This work describes the preparation of a novel substrate based on keratin extracted from wool and its application as potential support for solution-processed organic solar cells. Optically transparent, free-standing, and resistant keratin films are successfully prepared, starting from water solution, and characterized in terms of morphology, structure, thermal and mechanical properties. The effect of solvents and thermal annealing is also investigated in order to mimic and evaluate the impact of the processing conditions used for devices fabrication. Thermally annealed keratin films exhibit enhanced optical transparency (>87%) in the visible region of the spectrum, a transition from alpha-helix to beta-sheet and turn structures, improved thermal stability and Young's modulus. The good transparency, flatness, and resistance of as-cast substrates allow the successful preparation of organic solar cells. Photovoltaic performances similar to those reported for other natural/biobased supports are achieved, confirming the potential of keratin film as an alternative and promising support material for eco-friendly, fully printable, sustainable, and inexpensive optoelectronic devices.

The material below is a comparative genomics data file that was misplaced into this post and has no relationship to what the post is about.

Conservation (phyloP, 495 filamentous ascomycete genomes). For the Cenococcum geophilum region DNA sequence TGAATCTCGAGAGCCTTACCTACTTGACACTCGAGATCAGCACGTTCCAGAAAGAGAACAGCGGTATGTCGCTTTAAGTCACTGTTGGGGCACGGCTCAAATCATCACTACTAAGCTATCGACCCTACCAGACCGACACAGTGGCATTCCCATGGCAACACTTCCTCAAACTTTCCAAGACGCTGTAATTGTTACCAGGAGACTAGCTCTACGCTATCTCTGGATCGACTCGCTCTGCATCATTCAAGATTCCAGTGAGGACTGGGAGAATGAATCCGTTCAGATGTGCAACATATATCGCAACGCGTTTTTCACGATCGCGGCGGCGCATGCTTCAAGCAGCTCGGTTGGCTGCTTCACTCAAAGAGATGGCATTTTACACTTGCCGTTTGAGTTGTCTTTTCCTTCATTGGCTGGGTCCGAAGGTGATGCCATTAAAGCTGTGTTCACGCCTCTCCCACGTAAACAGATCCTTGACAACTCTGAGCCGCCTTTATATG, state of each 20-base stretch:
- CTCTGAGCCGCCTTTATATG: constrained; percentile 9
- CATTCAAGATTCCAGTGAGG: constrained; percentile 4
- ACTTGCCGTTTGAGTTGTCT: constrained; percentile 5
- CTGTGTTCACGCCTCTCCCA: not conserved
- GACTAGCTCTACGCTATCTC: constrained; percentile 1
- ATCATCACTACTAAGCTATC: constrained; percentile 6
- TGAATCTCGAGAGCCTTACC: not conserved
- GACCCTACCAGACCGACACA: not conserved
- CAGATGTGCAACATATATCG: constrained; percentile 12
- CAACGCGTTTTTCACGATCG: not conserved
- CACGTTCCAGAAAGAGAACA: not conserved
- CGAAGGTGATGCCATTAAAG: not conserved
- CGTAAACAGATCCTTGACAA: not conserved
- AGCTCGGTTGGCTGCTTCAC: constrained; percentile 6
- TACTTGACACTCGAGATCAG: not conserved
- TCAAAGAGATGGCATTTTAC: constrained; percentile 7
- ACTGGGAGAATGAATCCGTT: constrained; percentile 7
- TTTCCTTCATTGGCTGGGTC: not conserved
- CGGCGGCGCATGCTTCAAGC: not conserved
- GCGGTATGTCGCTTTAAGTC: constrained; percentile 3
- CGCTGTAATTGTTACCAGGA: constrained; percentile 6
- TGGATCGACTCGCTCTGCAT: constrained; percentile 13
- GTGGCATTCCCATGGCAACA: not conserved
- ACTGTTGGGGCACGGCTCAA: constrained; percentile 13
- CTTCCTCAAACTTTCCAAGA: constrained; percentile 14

Keratin Film as Natural and Eco‐Friendly Support for Organic Optoelectronic Devices

Aluigi, Annalisa;
2019-01-01

Abstract

This work describes the preparation of a novel substrate based on keratin extracted from wool and its application as potential support for solution-processed organic solar cells. Optically transparent, free-standing, and resistant keratin films are successfully prepared, starting from water solution, and characterized in terms of morphology, structure, thermal and mechanical properties. The effect of solvents and thermal annealing is also investigated in order to mimic and evaluate the impact of the processing conditions used for devices fabrication. Thermally annealed keratin films exhibit enhanced optical transparency (>87%) in the visible region of the spectrum, a transition from alpha-helix to beta-sheet and turn structures, improved thermal stability and Young's modulus. The good transparency, flatness, and resistance of as-cast substrates allow the successful preparation of organic solar cells. Photovoltaic performances similar to those reported for other natural/biobased supports are achieved, confirming the potential of keratin film as an alternative and promising support material for eco-friendly, fully printable, sustainable, and inexpensive optoelectronic devices.
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Utilizza questo identificativo per citare o creare un link a questo documento: https://hdl.handle.net/11576/2692169
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